• 12 CHAPTER 3. PROBLEM OF FUTURE CONTINGENTS concerning the individual, just as we are able to see in the nature of a circle all the properties which can be derived from it. But does it not seem that in this way the difference between contingent and necessary truths will be destroyed, that there will be no place for human liberty, and that an absolute fatality will rule as well over all our actions as over all the rest of the events of the world? To this I reply that a distinction must be made between that which is certain and that which is necessary. (§13) Against Aristotle’s separation between the subject and the predicate, Leibniz states: “Thus the content of the subject must always include that of the predicate in such a way that if one understands perfectly the concept of the subject, he will know that the predicate appertains to it also.” (§8) The predicate (what happens to Alexander) must be completely included in the subject (Alexander) “if one un- derstands perfectly the concept of the subject”. Leibniz henceforth distinguishes two types of necessity: necessary necessity and contingent necessity, or universal necessity vs singular necessity. Universal necessity concerns universal truths, while singular necessity concerns something necessary which could not be (it is thus a “contingent necessity”). Leibniz hereby uses the concept of compossible worlds. According to Leibniz, contingent acts such as “Caesar cross- ing the Rubicon” or “Adam eating the apple” are necessary: that is, they are singular necessities, contingents and accidentals, but which concerns the principle of sufficient reason. Furthermore, this leads Leibniz to conceive of the subject not as a universal, but as a singular: it is true that “Caesar crosses the Rubicon”, but it is true only of this Caesar at this time, not of any dictator nor of Caesar at any time (§8, 9, 13). Thus Leibniz conceives of substance as plural: there is a plurality of singular substances, which he calls monads. Leibniz hence creates a concept of the individual as such, and attributes to it events. There is a universal necessity, which is universally applicable, and a singular necessity, which applies to each singular substance, or event. There is one proper noun for each singular event: Leibniz creates a logic of singularity, which Aristotle thought impossible (he considered that there could only be knowledge of generality). 3.3 20th century One of the early motivations for the study of many-valued logics has been precisely this issue. In the early 20th century, the Polish formal logician Jan Łukasiewicz proposed three truth-values: the true, the false and the as-yet- undetermined. This approach was later developed by Arend Heyting and L. E. J. Brouwer;[3] see Łukasiewicz logic. Issues such as this have also been addressed in various temporal logics, where one can assert that "Eventually, either there will be a sea battle tomorrow, or there won't be.” (Which is true if “tomorrow” eventually occurs.) The Modal Fallacy The error in the argument underlying the alleged “Problem of Future Contingents” lies in the assumption that “X is the case” implies that “necessarily, X is the case”. In logic, this is known as the Modal Fallacy.[4] By asserting “A sea-fight must either take place tomorrow or not, but it is not necessary that it should take place tomorrow, neither is it necessary that it should not take place, yet it is necessary that it either should or should not take place tomorrow.” Aristotle is simply claiming “necessarily (a or not-a)”, which is correct. However, the next step in Aristotle’s reasoning seems to be: “If a is the case, then necessarily, a is the case”, which is a logical fallacy. Expressed in another way: (i) If a proposition is true, then it cannot be false. (ii) If a proposition cannot be false, then it is necessarily true. (iii) Therefore if a proposition is true, it is necessarily true. That is, there are no contingent propositions. Every proposition is either necessarily true or necessarily false. The fallacy arises in the ambiguity of the first premise. If we interpret it close to the English, we get: (iv) P entails it is not possible that not-P (v) It is not possible that not-P entails it is necessary that P (vi) Therefore, P entails it is necessary that P However, if we recognize that the original English expression (i) is potentially misleading, that it assigns a necessity to what is simply nothing more than a necessary condition, then we get instead as our premises: (vii) It is not possible that (P and not P) (viii) (It is not possible that not P) entails (it is necessary that P) From these latter two premises, one cannot validly infer the conclusion:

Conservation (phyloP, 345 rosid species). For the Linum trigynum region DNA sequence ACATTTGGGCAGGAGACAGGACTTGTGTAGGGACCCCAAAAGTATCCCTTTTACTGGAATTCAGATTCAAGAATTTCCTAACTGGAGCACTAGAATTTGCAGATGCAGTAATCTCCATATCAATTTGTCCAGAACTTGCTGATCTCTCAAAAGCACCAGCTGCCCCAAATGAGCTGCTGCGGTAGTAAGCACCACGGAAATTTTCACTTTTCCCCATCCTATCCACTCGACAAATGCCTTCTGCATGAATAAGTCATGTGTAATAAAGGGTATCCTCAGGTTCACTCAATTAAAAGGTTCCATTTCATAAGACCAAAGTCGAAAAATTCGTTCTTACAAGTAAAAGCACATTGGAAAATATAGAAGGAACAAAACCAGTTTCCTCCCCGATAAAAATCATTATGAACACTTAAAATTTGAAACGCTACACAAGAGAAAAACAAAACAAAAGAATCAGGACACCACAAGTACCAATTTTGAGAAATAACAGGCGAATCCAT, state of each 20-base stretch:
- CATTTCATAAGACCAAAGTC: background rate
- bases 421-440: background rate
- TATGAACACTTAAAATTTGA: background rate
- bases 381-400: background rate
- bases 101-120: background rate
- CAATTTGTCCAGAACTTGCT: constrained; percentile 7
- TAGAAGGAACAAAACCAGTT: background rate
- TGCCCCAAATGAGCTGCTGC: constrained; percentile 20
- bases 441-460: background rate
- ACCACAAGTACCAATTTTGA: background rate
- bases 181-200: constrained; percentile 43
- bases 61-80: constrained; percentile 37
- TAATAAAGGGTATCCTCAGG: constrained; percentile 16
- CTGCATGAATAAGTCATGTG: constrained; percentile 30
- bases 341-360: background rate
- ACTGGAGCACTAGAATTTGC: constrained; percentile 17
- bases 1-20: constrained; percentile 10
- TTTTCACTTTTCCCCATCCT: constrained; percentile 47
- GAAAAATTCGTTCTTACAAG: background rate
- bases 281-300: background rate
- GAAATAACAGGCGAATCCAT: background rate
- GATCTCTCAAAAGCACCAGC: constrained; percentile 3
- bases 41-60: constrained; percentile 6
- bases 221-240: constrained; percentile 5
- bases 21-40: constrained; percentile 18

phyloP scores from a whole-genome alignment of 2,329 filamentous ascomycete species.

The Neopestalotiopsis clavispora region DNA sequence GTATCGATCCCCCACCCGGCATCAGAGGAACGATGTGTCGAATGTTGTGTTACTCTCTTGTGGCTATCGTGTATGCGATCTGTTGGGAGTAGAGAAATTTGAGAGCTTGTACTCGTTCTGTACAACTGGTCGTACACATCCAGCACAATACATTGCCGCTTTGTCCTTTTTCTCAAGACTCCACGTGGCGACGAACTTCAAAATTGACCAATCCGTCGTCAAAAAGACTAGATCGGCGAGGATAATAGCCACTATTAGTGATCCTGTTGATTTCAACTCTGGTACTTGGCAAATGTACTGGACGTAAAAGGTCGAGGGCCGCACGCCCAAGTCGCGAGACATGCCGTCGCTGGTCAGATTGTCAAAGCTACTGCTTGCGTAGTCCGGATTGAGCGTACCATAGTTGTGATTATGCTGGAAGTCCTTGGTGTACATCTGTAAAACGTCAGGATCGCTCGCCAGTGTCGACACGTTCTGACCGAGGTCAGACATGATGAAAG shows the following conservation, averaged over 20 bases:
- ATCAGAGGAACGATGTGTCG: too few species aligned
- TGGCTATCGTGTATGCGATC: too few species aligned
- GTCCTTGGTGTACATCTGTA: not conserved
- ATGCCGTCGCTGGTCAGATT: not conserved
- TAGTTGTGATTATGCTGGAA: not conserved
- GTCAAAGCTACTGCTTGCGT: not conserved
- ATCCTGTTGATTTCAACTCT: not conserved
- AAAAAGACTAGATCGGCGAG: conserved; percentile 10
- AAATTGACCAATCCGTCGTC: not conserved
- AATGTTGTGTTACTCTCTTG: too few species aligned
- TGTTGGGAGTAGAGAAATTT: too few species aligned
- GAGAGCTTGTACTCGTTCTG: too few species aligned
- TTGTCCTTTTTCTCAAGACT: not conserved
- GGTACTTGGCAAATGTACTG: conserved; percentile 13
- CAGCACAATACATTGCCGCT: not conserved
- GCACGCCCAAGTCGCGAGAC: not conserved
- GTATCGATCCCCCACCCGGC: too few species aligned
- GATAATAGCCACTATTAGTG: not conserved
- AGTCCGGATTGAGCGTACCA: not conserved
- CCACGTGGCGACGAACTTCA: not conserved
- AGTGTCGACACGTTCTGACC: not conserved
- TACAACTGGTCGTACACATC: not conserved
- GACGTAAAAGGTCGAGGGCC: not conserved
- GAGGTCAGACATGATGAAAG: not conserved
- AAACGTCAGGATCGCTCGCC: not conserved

• 3.4. SEE ALSO 13 (ix) P entails it is necessary that P 3.4 See also � Logical determinism � Free will � Principle of distributivity � Principle of plenitude � Truth-value link � In Borges' The Garden of Forking Paths, both alternatives happen, thus leading to what Deleuze calls “incom- possible worlds” 3.5 Notes [1] Dorothea Frede, The sea-battle reconsidered, Oxford Studies in Ancient Philosophy 1985, pp. 31-87. [2] Dialectical School entry by Susanne Bobzien in the Stanford Encyclopedia of Philosophy [3] Paul Tomassi (1999). Logic. Routledge. p. 124. ISBN 978-0-415-16696-6. [4] Norman Swartz, The Modal Fallacy 3.6 Further reading � Dorothea Frede (1985), The Sea-Battle Reconsidered, Oxford Studies in Ancient Philosophy 3, 31-87. � Peter Øhrstrøm; Per F. V. Hasle (1995). Temporal logic: from ancient ideas to artificial intelligence. Springer. ISBN 978-0-7923-3586-3. � Richard Gaskin (1995). The sea battle and the master argument: Aristotle and Diodorus Cronus on the meta- physics of the future. Walter de Gruyter. ISBN 978-3-11-014430-7. � Melvin Fitting; Richard L. Mendelsohn (1998). First-order modal logic. Springer. pp. 35–40. ISBN 978-0- 7923-5335-5. attempts to reconstruct both Aristotle’s and Diodorus’ arguments in propositional modal logic � John MacFarlane (2003), Sea Battles, Futures Contingents, and Relative Truth and Future Contingent and Relative Truth, The Philosophical Quarterly 53, 321-36 � Jules Vuillemin, Le chapitre IX du De Interpretatione d'Aristote - Vers une réhabilitation de l'opinion comme connaissance probable des choses contingentes, in Philosophiques, vol. X, n°1, April 1983 (French) 3.7 External links � Future Contingents entry by Peter Øhrstrøm and Per Hasle in the Stanford Encyclopedia of Philosophy � Medieval Theories of Future Contingents entry by Simo Knuuttila in the Stanford Encyclopedia of Philosophy � The Master Argument: The Sea Battle in De Intepretatione 9, Diodorus Cronus, Philo the Dialectician with a bibliography on Diodorus and the problem of future contingents